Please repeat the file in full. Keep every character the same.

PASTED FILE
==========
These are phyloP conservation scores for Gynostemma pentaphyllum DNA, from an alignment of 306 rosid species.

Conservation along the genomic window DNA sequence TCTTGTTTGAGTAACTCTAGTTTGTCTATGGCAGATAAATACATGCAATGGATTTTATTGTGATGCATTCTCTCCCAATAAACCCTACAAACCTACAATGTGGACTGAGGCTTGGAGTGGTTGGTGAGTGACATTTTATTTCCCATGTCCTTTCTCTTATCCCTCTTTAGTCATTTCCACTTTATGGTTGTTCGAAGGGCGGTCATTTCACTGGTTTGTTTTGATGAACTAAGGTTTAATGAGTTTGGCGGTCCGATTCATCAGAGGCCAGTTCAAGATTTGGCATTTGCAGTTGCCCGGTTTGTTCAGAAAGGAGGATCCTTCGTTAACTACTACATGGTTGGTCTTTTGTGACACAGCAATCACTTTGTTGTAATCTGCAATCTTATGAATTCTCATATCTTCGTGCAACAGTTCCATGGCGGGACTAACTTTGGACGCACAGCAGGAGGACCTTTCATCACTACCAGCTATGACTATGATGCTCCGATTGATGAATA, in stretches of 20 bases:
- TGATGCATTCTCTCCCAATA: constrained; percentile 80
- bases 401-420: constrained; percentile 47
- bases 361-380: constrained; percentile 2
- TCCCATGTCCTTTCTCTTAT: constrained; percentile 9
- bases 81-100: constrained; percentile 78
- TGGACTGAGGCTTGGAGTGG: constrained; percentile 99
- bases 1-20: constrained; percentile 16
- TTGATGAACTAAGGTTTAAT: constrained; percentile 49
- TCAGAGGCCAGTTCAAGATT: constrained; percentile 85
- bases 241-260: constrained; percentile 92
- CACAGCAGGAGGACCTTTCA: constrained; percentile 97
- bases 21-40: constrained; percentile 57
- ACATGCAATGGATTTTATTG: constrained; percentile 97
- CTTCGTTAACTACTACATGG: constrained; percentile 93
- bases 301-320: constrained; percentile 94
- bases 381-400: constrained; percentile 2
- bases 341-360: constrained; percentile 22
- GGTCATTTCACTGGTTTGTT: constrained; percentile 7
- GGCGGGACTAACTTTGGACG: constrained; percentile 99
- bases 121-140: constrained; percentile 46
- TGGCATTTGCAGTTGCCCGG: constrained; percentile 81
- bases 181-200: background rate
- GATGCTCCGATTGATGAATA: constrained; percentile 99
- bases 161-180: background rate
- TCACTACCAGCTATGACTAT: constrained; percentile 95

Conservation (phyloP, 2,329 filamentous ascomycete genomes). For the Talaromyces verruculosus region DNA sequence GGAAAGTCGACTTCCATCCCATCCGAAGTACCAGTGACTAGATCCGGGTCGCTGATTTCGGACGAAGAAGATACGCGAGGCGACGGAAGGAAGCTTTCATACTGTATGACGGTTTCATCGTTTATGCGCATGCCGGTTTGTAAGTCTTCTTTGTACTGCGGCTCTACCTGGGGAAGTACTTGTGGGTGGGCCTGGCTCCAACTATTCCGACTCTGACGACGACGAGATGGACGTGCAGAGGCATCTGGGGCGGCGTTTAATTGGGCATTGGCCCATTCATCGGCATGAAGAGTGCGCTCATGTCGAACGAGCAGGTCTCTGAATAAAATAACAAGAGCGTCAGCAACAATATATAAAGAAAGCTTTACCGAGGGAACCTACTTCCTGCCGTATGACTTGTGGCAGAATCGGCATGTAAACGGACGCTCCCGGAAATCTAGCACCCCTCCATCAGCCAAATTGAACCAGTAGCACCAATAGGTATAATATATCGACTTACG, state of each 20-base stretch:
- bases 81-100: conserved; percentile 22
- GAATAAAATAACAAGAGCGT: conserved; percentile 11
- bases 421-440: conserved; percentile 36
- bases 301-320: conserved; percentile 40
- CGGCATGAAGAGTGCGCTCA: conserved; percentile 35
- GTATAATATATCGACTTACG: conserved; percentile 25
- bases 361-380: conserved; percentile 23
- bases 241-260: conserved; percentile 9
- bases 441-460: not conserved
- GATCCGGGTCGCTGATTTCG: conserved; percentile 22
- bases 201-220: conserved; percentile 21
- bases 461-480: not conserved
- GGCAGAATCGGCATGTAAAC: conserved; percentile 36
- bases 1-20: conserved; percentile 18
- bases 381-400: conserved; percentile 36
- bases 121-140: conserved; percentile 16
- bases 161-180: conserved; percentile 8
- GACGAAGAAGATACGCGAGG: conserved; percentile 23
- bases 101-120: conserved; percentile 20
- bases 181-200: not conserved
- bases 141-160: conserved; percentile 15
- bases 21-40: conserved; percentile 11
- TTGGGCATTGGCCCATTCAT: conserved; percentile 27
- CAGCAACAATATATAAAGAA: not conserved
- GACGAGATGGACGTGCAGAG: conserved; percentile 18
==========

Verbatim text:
These are phyloP conservation scores for Gynostemma pentaphyllum DNA, from an alignment of 306 rosid species.

Conservation along the genomic window DNA sequence TCTTGTTTGAGTAACTCTAGTTTGTCTATGGCAGATAAATACATGCAATGGATTTTATTGTGATGCATTCTCTCCCAATAAACCCTACAAACCTACAATGTGGACTGAGGCTTGGAGTGGTTGGTGAGTGACATTTTATTTCCCATGTCCTTTCTCTTATCCCTCTTTAGTCATTTCCACTTTATGGTTGTTCGAAGGGCGGTCATTTCACTGGTTTGTTTTGATGAACTAAGGTTTAATGAGTTTGGCGGTCCGATTCATCAGAGGCCAGTTCAAGATTTGGCATTTGCAGTTGCCCGGTTTGTTCAGAAAGGAGGATCCTTCGTTAACTACTACATGGTTGGTCTTTTGTGACACAGCAATCACTTTGTTGTAATCTGCAATCTTATGAATTCTCATATCTTCGTGCAACAGTTCCATGGCGGGACTAACTTTGGACGCACAGCAGGAGGACCTTTCATCACTACCAGCTATGACTATGATGCTCCGATTGATGAATA, in stretches of 20 bases:
- TGATGCATTCTCTCCCAATA: constrained; percentile 80
- bases 401-420: constrained; percentile 47
- bases 361-380: constrained; percentile 2
- TCCCATGTCCTTTCTCTTAT: constrained; percentile 9
- bases 81-100: constrained; percentile 78
- TGGACTGAGGCTTGGAGTGG: constrained; percentile 99
- bases 1-20: constrained; percentile 16
- TTGATGAACTAAGGTTTAAT: constrained; percentile 49
- TCAGAGGCCAGTTCAAGATT: constrained; percentile 85
- bases 241-260: constrained; percentile 92
- CACAGCAGGAGGACCTTTCA: constrained; percentile 97
- bases 21-40: constrained; percentile 57
- ACATGCAATGGATTTTATTG: constrained; percentile 97
- CTTCGTTAACTACTACATGG: constrained; percentile 93
- bases 301-320: constrained; percentile 94
- bases 381-400: constrained; percentile 2
- bases 341-360: constrained; percentile 22
- GGTCATTTCACTGGTTTGTT: constrained; percentile 7
- GGCGGGACTAACTTTGGACG: constrained; percentile 99
- bases 121-140: constrained; percentile 46
- TGGCATTTGCAGTTGCCCGG: constrained; percentile 81
- bases 181-200: background rate
- GATGCTCCGATTGATGAATA: constrained; percentile 99
- bases 161-180: background rate
- TCACTACCAGCTATGACTAT: constrained; percentile 95

Conservation (phyloP, 2,329 filamentous ascomycete genomes). For the Talaromyces verruculosus region DNA sequence GGAAAGTCGACTTCCATCCCATCCGAAGTACCAGTGACTAGATCCGGGTCGCTGATTTCGGACGAAGAAGATACGCGAGGCGACGGAAGGAAGCTTTCATACTGTATGACGGTTTCATCGTTTATGCGCATGCCGGTTTGTAAGTCTTCTTTGTACTGCGGCTCTACCTGGGGAAGTACTTGTGGGTGGGCCTGGCTCCAACTATTCCGACTCTGACGACGACGAGATGGACGTGCAGAGGCATCTGGGGCGGCGTTTAATTGGGCATTGGCCCATTCATCGGCATGAAGAGTGCGCTCATGTCGAACGAGCAGGTCTCTGAATAAAATAACAAGAGCGTCAGCAACAATATATAAAGAAAGCTTTACCGAGGGAACCTACTTCCTGCCGTATGACTTGTGGCAGAATCGGCATGTAAACGGACGCTCCCGGAAATCTAGCACCCCTCCATCAGCCAAATTGAACCAGTAGCACCAATAGGTATAATATATCGACTTACG, state of each 20-base stretch:
- bases 81-100: conserved; percentile 22
- GAATAAAATAACAAGAGCGT: conserved; percentile 11
- bases 421-440: conserved; percentile 36
- bases 301-320: conserved; percentile 40
- CGGCATGAAGAGTGCGCTCA: conserved; percentile 35
- GTATAATATATCGACTTACG: conserved; percentile 25
- bases 361-380: conserved; percentile 23
- bases 241-260: conserved; percentile 9
- bases 441-460: not conserved
- GATCCGGGTCGCTGATTTCG: conserved; percentile 22
- bases 201-220: conserved; percentile 21
- bases 461-480: not conserved
- GGCAGAATCGGCATGTAAAC: conserved; percentile 36
- bases 1-20: conserved; percentile 18
- bases 381-400: conserved; percentile 36
- bases 121-140: conserved; percentile 16
- bases 161-180: conserved; percentile 8
- GACGAAGAAGATACGCGAGG: conserved; percentile 23
- bases 101-120: conserved; percentile 20
- bases 181-200: not conserved
- bases 141-160: conserved; percentile 15
- bases 21-40: conserved; percentile 11
- TTGGGCATTGGCCCATTCAT: conserved; percentile 27
- CAGCAACAATATATAAAGAA: not conserved
- GACGAGATGGACGTGCAGAG: conserved; percentile 18